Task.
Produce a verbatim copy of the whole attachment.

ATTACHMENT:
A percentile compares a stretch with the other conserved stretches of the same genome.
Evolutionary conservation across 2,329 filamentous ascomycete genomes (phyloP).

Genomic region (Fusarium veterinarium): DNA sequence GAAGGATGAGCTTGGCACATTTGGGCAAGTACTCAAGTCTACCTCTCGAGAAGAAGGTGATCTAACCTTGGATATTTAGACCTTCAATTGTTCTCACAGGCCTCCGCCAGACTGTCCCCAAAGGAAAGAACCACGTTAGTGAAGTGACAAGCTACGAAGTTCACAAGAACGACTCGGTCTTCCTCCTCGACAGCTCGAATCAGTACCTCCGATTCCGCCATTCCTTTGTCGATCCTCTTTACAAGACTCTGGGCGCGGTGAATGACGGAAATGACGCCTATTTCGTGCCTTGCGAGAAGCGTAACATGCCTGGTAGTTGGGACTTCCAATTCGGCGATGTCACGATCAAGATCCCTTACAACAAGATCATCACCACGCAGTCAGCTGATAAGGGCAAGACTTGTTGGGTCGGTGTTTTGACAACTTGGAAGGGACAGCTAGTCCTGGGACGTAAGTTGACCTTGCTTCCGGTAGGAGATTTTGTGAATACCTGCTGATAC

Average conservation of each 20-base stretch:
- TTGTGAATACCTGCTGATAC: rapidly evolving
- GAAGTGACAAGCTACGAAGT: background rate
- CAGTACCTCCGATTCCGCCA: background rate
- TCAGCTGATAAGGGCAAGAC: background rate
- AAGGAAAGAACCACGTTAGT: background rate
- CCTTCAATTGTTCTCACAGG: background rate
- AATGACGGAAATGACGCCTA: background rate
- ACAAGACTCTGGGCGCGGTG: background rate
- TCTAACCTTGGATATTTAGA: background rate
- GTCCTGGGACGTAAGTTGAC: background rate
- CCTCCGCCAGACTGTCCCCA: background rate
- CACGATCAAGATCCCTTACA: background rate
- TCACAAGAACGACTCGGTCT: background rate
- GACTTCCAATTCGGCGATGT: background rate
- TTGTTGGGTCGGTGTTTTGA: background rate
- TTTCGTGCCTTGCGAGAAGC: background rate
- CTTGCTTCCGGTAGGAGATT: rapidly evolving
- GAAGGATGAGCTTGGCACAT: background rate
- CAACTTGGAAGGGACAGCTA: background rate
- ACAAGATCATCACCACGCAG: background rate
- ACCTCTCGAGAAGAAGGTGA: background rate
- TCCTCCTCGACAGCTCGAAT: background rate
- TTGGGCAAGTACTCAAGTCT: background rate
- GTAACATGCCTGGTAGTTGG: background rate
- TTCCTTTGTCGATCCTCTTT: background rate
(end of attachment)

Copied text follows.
A percentile compares a stretch with the other conserved stretches of the same genome.
Evolutionary conservation across 2,329 filamentous ascomycete genomes (phyloP).

Genomic region (Fusarium veterinarium): DNA sequence GAAGGATGAGCTTGGCACATTTGGGCAAGTACTCAAGTCTACCTCTCGAGAAGAAGGTGATCTAACCTTGGATATTTAGACCTTCAATTGTTCTCACAGGCCTCCGCCAGACTGTCCCCAAAGGAAAGAACCACGTTAGTGAAGTGACAAGCTACGAAGTTCACAAGAACGACTCGGTCTTCCTCCTCGACAGCTCGAATCAGTACCTCCGATTCCGCCATTCCTTTGTCGATCCTCTTTACAAGACTCTGGGCGCGGTGAATGACGGAAATGACGCCTATTTCGTGCCTTGCGAGAAGCGTAACATGCCTGGTAGTTGGGACTTCCAATTCGGCGATGTCACGATCAAGATCCCTTACAACAAGATCATCACCACGCAGTCAGCTGATAAGGGCAAGACTTGTTGGGTCGGTGTTTTGACAACTTGGAAGGGACAGCTAGTCCTGGGACGTAAGTTGACCTTGCTTCCGGTAGGAGATTTTGTGAATACCTGCTGATAC

Average conservation of each 20-base stretch:
- TTGTGAATACCTGCTGATAC: rapidly evolving
- GAAGTGACAAGCTACGAAGT: background rate
- CAGTACCTCCGATTCCGCCA: background rate
- TCAGCTGATAAGGGCAAGAC: background rate
- AAGGAAAGAACCACGTTAGT: background rate
- CCTTCAATTGTTCTCACAGG: background rate
- AATGACGGAAATGACGCCTA: background rate
- ACAAGACTCTGGGCGCGGTG: background rate
- TCTAACCTTGGATATTTAGA: background rate
- GTCCTGGGACGTAAGTTGAC: background rate
- CCTCCGCCAGACTGTCCCCA: background rate
- CACGATCAAGATCCCTTACA: background rate
- TCACAAGAACGACTCGGTCT: background rate
- GACTTCCAATTCGGCGATGT: background rate
- TTGTTGGGTCGGTGTTTTGA: background rate
- TTTCGTGCCTTGCGAGAAGC: background rate
- CTTGCTTCCGGTAGGAGATT: rapidly evolving
- GAAGGATGAGCTTGGCACAT: background rate
- CAACTTGGAAGGGACAGCTA: background rate
- ACAAGATCATCACCACGCAG: background rate
- ACCTCTCGAGAAGAAGGTGA: background rate
- TCCTCCTCGACAGCTCGAAT: background rate
- TTGGGCAAGTACTCAAGTCT: background rate
- GTAACATGCCTGGTAGTTGG: background rate
- TTCCTTTGTCGATCCTCTTT: background rate